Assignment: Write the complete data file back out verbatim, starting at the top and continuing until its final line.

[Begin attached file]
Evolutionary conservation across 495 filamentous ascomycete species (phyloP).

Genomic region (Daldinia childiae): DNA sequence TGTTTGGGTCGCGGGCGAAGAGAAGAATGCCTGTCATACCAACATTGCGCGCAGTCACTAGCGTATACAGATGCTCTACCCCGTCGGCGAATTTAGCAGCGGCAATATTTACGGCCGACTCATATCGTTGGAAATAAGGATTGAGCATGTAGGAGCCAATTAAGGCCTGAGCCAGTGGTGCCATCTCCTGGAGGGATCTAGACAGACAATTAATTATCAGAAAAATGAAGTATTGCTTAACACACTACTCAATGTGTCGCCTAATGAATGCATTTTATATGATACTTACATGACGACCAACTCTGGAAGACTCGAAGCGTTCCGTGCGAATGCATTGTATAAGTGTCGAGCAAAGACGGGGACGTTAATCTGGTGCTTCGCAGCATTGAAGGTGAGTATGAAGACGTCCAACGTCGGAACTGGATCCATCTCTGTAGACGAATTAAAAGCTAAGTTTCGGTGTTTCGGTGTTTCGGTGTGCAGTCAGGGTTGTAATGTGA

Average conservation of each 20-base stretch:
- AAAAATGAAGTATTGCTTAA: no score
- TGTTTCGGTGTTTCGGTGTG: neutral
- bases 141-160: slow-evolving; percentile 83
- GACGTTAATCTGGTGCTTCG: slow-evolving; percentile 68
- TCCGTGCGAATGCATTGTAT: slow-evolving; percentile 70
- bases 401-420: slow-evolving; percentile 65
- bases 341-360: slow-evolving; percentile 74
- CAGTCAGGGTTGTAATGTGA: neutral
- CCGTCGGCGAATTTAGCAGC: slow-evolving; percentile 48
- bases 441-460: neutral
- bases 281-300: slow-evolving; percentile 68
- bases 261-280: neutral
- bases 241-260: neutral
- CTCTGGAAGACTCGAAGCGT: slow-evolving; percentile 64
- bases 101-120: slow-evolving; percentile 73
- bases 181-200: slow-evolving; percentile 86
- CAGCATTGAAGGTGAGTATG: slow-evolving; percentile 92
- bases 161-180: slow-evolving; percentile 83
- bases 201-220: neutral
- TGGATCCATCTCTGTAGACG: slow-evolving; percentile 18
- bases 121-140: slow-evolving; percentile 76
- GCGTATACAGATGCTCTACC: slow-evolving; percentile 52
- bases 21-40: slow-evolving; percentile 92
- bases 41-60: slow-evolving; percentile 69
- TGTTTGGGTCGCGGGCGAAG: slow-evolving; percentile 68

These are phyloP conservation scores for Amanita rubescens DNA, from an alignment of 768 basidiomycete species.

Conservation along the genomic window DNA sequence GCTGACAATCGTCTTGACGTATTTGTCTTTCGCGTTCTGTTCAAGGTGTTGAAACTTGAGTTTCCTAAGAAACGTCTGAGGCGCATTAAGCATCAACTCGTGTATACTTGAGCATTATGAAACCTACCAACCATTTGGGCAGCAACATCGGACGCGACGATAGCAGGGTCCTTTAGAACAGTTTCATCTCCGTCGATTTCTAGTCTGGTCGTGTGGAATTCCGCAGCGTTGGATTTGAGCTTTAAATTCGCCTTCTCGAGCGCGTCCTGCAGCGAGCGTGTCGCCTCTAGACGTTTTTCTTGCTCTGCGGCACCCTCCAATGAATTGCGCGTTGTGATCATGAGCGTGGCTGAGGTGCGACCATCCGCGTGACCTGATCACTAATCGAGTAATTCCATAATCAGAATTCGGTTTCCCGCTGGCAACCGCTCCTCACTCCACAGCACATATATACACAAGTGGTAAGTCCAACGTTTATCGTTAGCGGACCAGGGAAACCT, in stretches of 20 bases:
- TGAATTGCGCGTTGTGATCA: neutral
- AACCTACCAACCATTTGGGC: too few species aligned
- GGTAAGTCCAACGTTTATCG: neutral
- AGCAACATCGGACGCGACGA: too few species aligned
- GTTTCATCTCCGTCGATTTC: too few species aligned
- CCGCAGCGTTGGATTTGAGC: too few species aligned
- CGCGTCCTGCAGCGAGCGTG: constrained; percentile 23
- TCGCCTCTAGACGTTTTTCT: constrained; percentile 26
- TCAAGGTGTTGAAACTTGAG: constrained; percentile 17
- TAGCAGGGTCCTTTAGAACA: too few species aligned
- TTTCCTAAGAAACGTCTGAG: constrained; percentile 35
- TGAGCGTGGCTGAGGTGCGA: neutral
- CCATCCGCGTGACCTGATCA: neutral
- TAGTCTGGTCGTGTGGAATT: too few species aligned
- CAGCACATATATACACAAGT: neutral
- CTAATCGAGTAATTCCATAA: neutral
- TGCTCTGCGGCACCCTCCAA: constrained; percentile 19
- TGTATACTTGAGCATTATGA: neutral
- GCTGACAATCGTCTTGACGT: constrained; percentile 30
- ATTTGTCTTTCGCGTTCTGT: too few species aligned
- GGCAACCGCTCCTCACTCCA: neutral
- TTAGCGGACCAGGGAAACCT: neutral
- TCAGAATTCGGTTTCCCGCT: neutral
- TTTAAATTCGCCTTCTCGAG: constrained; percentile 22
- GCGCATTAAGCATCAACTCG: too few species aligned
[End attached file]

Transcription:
Evolutionary conservation across 495 filamentous ascomycete species (phyloP).

Genomic region (Daldinia childiae): DNA sequence TGTTTGGGTCGCGGGCGAAGAGAAGAATGCCTGTCATACCAACATTGCGCGCAGTCACTAGCGTATACAGATGCTCTACCCCGTCGGCGAATTTAGCAGCGGCAATATTTACGGCCGACTCATATCGTTGGAAATAAGGATTGAGCATGTAGGAGCCAATTAAGGCCTGAGCCAGTGGTGCCATCTCCTGGAGGGATCTAGACAGACAATTAATTATCAGAAAAATGAAGTATTGCTTAACACACTACTCAATGTGTCGCCTAATGAATGCATTTTATATGATACTTACATGACGACCAACTCTGGAAGACTCGAAGCGTTCCGTGCGAATGCATTGTATAAGTGTCGAGCAAAGACGGGGACGTTAATCTGGTGCTTCGCAGCATTGAAGGTGAGTATGAAGACGTCCAACGTCGGAACTGGATCCATCTCTGTAGACGAATTAAAAGCTAAGTTTCGGTGTTTCGGTGTTTCGGTGTGCAGTCAGGGTTGTAATGTGA

Average conservation of each 20-base stretch:
- AAAAATGAAGTATTGCTTAA: no score
- TGTTTCGGTGTTTCGGTGTG: neutral
- bases 141-160: slow-evolving; percentile 83
- GACGTTAATCTGGTGCTTCG: slow-evolving; percentile 68
- TCCGTGCGAATGCATTGTAT: slow-evolving; percentile 70
- bases 401-420: slow-evolving; percentile 65
- bases 341-360: slow-evolving; percentile 74
- CAGTCAGGGTTGTAATGTGA: neutral
- CCGTCGGCGAATTTAGCAGC: slow-evolving; percentile 48
- bases 441-460: neutral
- bases 281-300: slow-evolving; percentile 68
- bases 261-280: neutral
- bases 241-260: neutral
- CTCTGGAAGACTCGAAGCGT: slow-evolving; percentile 64
- bases 101-120: slow-evolving; percentile 73
- bases 181-200: slow-evolving; percentile 86
- CAGCATTGAAGGTGAGTATG: slow-evolving; percentile 92
- bases 161-180: slow-evolving; percentile 83
- bases 201-220: neutral
- TGGATCCATCTCTGTAGACG: slow-evolving; percentile 18
- bases 121-140: slow-evolving; percentile 76
- GCGTATACAGATGCTCTACC: slow-evolving; percentile 52
- bases 21-40: slow-evolving; percentile 92
- bases 41-60: slow-evolving; percentile 69
- TGTTTGGGTCGCGGGCGAAG: slow-evolving; percentile 68

These are phyloP conservation scores for Amanita rubescens DNA, from an alignment of 768 basidiomycete species.

Conservation along the genomic window DNA sequence GCTGACAATCGTCTTGACGTATTTGTCTTTCGCGTTCTGTTCAAGGTGTTGAAACTTGAGTTTCCTAAGAAACGTCTGAGGCGCATTAAGCATCAACTCGTGTATACTTGAGCATTATGAAACCTACCAACCATTTGGGCAGCAACATCGGACGCGACGATAGCAGGGTCCTTTAGAACAGTTTCATCTCCGTCGATTTCTAGTCTGGTCGTGTGGAATTCCGCAGCGTTGGATTTGAGCTTTAAATTCGCCTTCTCGAGCGCGTCCTGCAGCGAGCGTGTCGCCTCTAGACGTTTTTCTTGCTCTGCGGCACCCTCCAATGAATTGCGCGTTGTGATCATGAGCGTGGCTGAGGTGCGACCATCCGCGTGACCTGATCACTAATCGAGTAATTCCATAATCAGAATTCGGTTTCCCGCTGGCAACCGCTCCTCACTCCACAGCACATATATACACAAGTGGTAAGTCCAACGTTTATCGTTAGCGGACCAGGGAAACCT, in stretches of 20 bases:
- TGAATTGCGCGTTGTGATCA: neutral
- AACCTACCAACCATTTGGGC: too few species aligned
- GGTAAGTCCAACGTTTATCG: neutral
- AGCAACATCGGACGCGACGA: too few species aligned
- GTTTCATCTCCGTCGATTTC: too few species aligned
- CCGCAGCGTTGGATTTGAGC: too few species aligned
- CGCGTCCTGCAGCGAGCGTG: constrained; percentile 23
- TCGCCTCTAGACGTTTTTCT: constrained; percentile 26
- TCAAGGTGTTGAAACTTGAG: constrained; percentile 17
- TAGCAGGGTCCTTTAGAACA: too few species aligned
- TTTCCTAAGAAACGTCTGAG: constrained; percentile 35
- TGAGCGTGGCTGAGGTGCGA: neutral
- CCATCCGCGTGACCTGATCA: neutral
- TAGTCTGGTCGTGTGGAATT: too few species aligned
- CAGCACATATATACACAAGT: neutral
- CTAATCGAGTAATTCCATAA: neutral
- TGCTCTGCGGCACCCTCCAA: constrained; percentile 19
- TGTATACTTGAGCATTATGA: neutral
- GCTGACAATCGTCTTGACGT: constrained; percentile 30
- ATTTGTCTTTCGCGTTCTGT: too few species aligned
- GGCAACCGCTCCTCACTCCA: neutral
- TTAGCGGACCAGGGAAACCT: neutral
- TCAGAATTCGGTTTCCCGCT: neutral
- TTTAAATTCGCCTTCTCGAG: constrained; percentile 22
- GCGCATTAAGCATCAACTCG: too few species aligned